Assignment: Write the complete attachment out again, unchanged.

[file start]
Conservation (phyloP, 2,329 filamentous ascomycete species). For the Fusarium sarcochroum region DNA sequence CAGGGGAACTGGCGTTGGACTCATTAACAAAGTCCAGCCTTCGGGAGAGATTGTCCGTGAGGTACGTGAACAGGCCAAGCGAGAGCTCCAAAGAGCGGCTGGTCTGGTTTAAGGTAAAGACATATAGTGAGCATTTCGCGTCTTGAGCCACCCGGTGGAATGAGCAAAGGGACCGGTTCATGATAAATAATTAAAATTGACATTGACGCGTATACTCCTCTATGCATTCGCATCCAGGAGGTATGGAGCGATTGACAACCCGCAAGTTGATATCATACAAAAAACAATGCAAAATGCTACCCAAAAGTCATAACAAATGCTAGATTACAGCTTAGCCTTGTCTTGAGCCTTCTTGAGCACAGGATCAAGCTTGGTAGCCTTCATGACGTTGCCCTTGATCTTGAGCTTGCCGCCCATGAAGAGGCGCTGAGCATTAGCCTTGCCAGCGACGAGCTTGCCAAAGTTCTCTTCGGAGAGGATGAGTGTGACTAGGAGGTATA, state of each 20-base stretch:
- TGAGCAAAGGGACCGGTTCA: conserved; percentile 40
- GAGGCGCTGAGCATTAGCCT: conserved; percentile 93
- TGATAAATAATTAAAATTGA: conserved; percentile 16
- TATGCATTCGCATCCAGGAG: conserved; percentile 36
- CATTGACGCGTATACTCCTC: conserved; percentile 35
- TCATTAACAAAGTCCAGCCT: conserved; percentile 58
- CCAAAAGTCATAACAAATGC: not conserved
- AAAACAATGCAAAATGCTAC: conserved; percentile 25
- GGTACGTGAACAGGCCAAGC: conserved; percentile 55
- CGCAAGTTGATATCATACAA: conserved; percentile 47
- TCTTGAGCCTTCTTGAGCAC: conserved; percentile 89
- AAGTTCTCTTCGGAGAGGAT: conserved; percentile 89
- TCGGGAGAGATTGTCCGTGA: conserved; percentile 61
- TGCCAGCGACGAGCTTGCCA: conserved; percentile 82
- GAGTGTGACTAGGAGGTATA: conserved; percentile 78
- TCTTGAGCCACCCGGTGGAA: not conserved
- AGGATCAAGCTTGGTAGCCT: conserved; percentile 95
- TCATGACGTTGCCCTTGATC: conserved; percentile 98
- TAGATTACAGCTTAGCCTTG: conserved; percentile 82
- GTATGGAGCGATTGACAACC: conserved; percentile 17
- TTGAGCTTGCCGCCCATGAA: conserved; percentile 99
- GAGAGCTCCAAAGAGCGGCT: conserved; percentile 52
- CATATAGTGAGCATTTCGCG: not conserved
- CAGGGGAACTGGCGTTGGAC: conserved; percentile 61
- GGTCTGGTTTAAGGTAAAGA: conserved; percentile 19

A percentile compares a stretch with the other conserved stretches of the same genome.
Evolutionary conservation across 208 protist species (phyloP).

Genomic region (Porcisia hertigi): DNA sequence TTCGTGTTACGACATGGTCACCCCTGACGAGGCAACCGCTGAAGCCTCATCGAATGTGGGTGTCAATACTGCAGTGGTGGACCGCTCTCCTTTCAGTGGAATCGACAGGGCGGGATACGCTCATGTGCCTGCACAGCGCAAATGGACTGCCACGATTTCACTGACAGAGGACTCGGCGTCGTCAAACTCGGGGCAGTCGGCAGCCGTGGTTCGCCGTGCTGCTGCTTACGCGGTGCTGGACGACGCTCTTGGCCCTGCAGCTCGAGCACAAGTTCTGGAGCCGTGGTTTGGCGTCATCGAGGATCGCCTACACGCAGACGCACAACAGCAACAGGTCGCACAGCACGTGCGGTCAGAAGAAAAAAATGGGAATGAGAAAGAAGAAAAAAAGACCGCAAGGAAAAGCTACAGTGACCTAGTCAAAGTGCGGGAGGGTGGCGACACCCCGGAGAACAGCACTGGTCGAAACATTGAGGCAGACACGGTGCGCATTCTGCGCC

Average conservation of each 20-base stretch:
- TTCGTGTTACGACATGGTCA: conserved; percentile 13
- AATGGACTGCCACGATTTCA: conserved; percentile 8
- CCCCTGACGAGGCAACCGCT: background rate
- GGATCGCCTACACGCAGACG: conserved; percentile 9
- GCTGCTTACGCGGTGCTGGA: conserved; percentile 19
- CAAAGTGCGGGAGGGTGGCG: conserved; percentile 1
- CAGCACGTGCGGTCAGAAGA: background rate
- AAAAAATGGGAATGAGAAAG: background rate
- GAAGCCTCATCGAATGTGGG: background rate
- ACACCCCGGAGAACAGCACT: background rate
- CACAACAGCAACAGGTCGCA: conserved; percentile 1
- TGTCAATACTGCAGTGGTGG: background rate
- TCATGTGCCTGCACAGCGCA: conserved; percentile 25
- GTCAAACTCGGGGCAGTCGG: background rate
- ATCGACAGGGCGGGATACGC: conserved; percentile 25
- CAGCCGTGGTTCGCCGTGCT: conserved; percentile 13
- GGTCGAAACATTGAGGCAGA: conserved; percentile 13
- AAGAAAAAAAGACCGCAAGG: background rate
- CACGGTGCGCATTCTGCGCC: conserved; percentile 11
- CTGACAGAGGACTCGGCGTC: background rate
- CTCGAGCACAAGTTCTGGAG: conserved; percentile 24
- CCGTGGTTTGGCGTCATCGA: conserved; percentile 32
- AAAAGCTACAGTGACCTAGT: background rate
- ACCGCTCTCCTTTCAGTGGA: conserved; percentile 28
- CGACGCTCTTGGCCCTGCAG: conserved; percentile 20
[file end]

Conservation (phyloP, 2,329 filamentous ascomycete species). For the Fusarium sarcochroum region DNA sequence CAGGGGAACTGGCGTTGGACTCATTAACAAAGTCCAGCCTTCGGGAGAGATTGTCCGTGAGGTACGTGAACAGGCCAAGCGAGAGCTCCAAAGAGCGGCTGGTCTGGTTTAAGGTAAAGACATATAGTGAGCATTTCGCGTCTTGAGCCACCCGGTGGAATGAGCAAAGGGACCGGTTCATGATAAATAATTAAAATTGACATTGACGCGTATACTCCTCTATGCATTCGCATCCAGGAGGTATGGAGCGATTGACAACCCGCAAGTTGATATCATACAAAAAACAATGCAAAATGCTACCCAAAAGTCATAACAAATGCTAGATTACAGCTTAGCCTTGTCTTGAGCCTTCTTGAGCACAGGATCAAGCTTGGTAGCCTTCATGACGTTGCCCTTGATCTTGAGCTTGCCGCCCATGAAGAGGCGCTGAGCATTAGCCTTGCCAGCGACGAGCTTGCCAAAGTTCTCTTCGGAGAGGATGAGTGTGACTAGGAGGTATA, state of each 20-base stretch:
- TGAGCAAAGGGACCGGTTCA: conserved; percentile 40
- GAGGCGCTGAGCATTAGCCT: conserved; percentile 93
- TGATAAATAATTAAAATTGA: conserved; percentile 16
- TATGCATTCGCATCCAGGAG: conserved; percentile 36
- CATTGACGCGTATACTCCTC: conserved; percentile 35
- TCATTAACAAAGTCCAGCCT: conserved; percentile 58
- CCAAAAGTCATAACAAATGC: not conserved
- AAAACAATGCAAAATGCTAC: conserved; percentile 25
- GGTACGTGAACAGGCCAAGC: conserved; percentile 55
- CGCAAGTTGATATCATACAA: conserved; percentile 47
- TCTTGAGCCTTCTTGAGCAC: conserved; percentile 89
- AAGTTCTCTTCGGAGAGGAT: conserved; percentile 89
- TCGGGAGAGATTGTCCGTGA: conserved; percentile 61
- TGCCAGCGACGAGCTTGCCA: conserved; percentile 82
- GAGTGTGACTAGGAGGTATA: conserved; percentile 78
- TCTTGAGCCACCCGGTGGAA: not conserved
- AGGATCAAGCTTGGTAGCCT: conserved; percentile 95
- TCATGACGTTGCCCTTGATC: conserved; percentile 98
- TAGATTACAGCTTAGCCTTG: conserved; percentile 82
- GTATGGAGCGATTGACAACC: conserved; percentile 17
- TTGAGCTTGCCGCCCATGAA: conserved; percentile 99
- GAGAGCTCCAAAGAGCGGCT: conserved; percentile 52
- CATATAGTGAGCATTTCGCG: not conserved
- CAGGGGAACTGGCGTTGGAC: conserved; percentile 61
- GGTCTGGTTTAAGGTAAAGA: conserved; percentile 19

A percentile compares a stretch with the other conserved stretches of the same genome.
Evolutionary conservation across 208 protist species (phyloP).

Genomic region (Porcisia hertigi): DNA sequence TTCGTGTTACGACATGGTCACCCCTGACGAGGCAACCGCTGAAGCCTCATCGAATGTGGGTGTCAATACTGCAGTGGTGGACCGCTCTCCTTTCAGTGGAATCGACAGGGCGGGATACGCTCATGTGCCTGCACAGCGCAAATGGACTGCCACGATTTCACTGACAGAGGACTCGGCGTCGTCAAACTCGGGGCAGTCGGCAGCCGTGGTTCGCCGTGCTGCTGCTTACGCGGTGCTGGACGACGCTCTTGGCCCTGCAGCTCGAGCACAAGTTCTGGAGCCGTGGTTTGGCGTCATCGAGGATCGCCTACACGCAGACGCACAACAGCAACAGGTCGCACAGCACGTGCGGTCAGAAGAAAAAAATGGGAATGAGAAAGAAGAAAAAAAGACCGCAAGGAAAAGCTACAGTGACCTAGTCAAAGTGCGGGAGGGTGGCGACACCCCGGAGAACAGCACTGGTCGAAACATTGAGGCAGACACGGTGCGCATTCTGCGCC

Average conservation of each 20-base stretch:
- TTCGTGTTACGACATGGTCA: conserved; percentile 13
- AATGGACTGCCACGATTTCA: conserved; percentile 8
- CCCCTGACGAGGCAACCGCT: background rate
- GGATCGCCTACACGCAGACG: conserved; percentile 9
- GCTGCTTACGCGGTGCTGGA: conserved; percentile 19
- CAAAGTGCGGGAGGGTGGCG: conserved; percentile 1
- CAGCACGTGCGGTCAGAAGA: background rate
- AAAAAATGGGAATGAGAAAG: background rate
- GAAGCCTCATCGAATGTGGG: background rate
- ACACCCCGGAGAACAGCACT: background rate
- CACAACAGCAACAGGTCGCA: conserved; percentile 1
- TGTCAATACTGCAGTGGTGG: background rate
- TCATGTGCCTGCACAGCGCA: conserved; percentile 25
- GTCAAACTCGGGGCAGTCGG: background rate
- ATCGACAGGGCGGGATACGC: conserved; percentile 25
- CAGCCGTGGTTCGCCGTGCT: conserved; percentile 13
- GGTCGAAACATTGAGGCAGA: conserved; percentile 13
- AAGAAAAAAAGACCGCAAGG: background rate
- CACGGTGCGCATTCTGCGCC: conserved; percentile 11
- CTGACAGAGGACTCGGCGTC: background rate
- CTCGAGCACAAGTTCTGGAG: conserved; percentile 24
- CCGTGGTTTGGCGTCATCGA: conserved; percentile 32
- AAAAGCTACAGTGACCTAGT: background rate
- ACCGCTCTCCTTTCAGTGGA: conserved; percentile 28
- CGACGCTCTTGGCCCTGCAG: conserved; percentile 20